Essay on The Hysteria of Salem Witchcraft

Essay on The Hysteria of Salem Witchcraft

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The Hysteria of Salem Witchcraft

Although there has been a long history of witchcraft, the main concentration is
from the periods of the sixteenth and seventeenth centuries. In the British North American
colonies alone there were over 100 witchcraft trials alone, were 40 percent of the accused
were executed. Now two professors, Carol F. Karlsen of history and Kai T. Erikson of
sociology, examine the Salem Witchcraft Hysteria to see if it was caused by a fear of
women and give two entirely different interpretations.

The first professor, Carol F. Karlsen, agreed that the Salem Witchcraft Hysteria
was caused by a fear of women. She agrees that the belief in the Puritian culture, that
women were evil, existed because they were seen as a potential threat to the order of the
society. That is why women were generally seen as witches.

When witchcraft was initially seen, it was uncertain of wether or not it would
benefit the New England society, because of the fast changing conditions of the early
settlement. By the late 1640’s, New Englanders believed that a witchcraft belief system as
integral to their society. The Puritian rituals, myths, and symbols from then on were seen
perpetuated to the belief that women were a danger to their society. This idea of women
connected directly to witchcraft was only reinforced by the newer post-Reformation ideas
about women.

Puritanism in the late sixteenth and early seventeenth century in England caused
much controversy over the nature of women and their roles in society. Puritian and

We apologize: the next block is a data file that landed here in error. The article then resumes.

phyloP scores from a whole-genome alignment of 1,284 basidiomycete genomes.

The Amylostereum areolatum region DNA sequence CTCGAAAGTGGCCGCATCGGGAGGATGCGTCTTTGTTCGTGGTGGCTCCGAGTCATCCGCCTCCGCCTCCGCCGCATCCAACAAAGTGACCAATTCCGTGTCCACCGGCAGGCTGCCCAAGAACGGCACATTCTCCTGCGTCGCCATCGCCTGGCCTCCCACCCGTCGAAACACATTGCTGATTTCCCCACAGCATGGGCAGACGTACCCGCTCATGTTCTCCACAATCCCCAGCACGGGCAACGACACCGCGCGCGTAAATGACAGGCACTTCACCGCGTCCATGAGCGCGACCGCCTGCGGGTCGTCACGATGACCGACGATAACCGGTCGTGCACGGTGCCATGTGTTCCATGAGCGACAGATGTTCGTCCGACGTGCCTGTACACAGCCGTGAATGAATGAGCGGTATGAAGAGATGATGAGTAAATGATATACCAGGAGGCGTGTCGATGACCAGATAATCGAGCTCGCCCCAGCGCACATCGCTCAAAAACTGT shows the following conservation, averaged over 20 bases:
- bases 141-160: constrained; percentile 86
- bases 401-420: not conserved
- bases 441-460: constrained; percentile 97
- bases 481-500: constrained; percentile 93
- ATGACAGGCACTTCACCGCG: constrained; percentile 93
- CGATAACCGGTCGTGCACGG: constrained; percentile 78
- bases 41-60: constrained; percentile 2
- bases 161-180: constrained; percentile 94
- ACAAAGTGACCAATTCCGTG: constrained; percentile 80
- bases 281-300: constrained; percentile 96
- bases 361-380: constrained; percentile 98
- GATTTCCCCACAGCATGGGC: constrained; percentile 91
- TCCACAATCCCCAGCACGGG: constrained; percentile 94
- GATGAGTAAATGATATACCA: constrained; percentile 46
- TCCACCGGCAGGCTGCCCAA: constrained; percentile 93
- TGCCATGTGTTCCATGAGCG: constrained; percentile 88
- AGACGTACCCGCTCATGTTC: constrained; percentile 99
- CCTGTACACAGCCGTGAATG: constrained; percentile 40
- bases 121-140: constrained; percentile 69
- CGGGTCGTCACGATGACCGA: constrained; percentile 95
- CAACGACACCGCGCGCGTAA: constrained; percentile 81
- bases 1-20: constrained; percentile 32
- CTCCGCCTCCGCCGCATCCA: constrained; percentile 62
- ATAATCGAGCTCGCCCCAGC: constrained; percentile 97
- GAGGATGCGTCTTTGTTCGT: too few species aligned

Catholic witch-hunters both believed that women were, “evil, whorish, deceitful,
extravagant, angry, vengeful, and, of course, insubordinate and proud.” Women “are
altogether ...

... middle of paper ...

...ere being held due the shellfishes of the
settlers. In all of this chaos I feel that it was inevitable that something would arouse from
this madness as a scape goat for the disorder that was happening. If you read through the
argument of Karlsen, you get the sense that she herself wasn’t sure of her own evidence.
She didn’t have any solid or physical evidence to support her ideas, she
only had biblical evidence that doesn’t stand out for much. I feel as Erikson did when she
said that all of the outbreaks or wars or any disturbance of that time always started with
the execution of witches. From this evidence I can only agree with that of Erikson that
the Salem Witchcraft Hysteria was not caused by a fear of women but only of the
settlement not knowing how to deal with all of their misfortunes and chaos with having an
explanation or scape goat for them.

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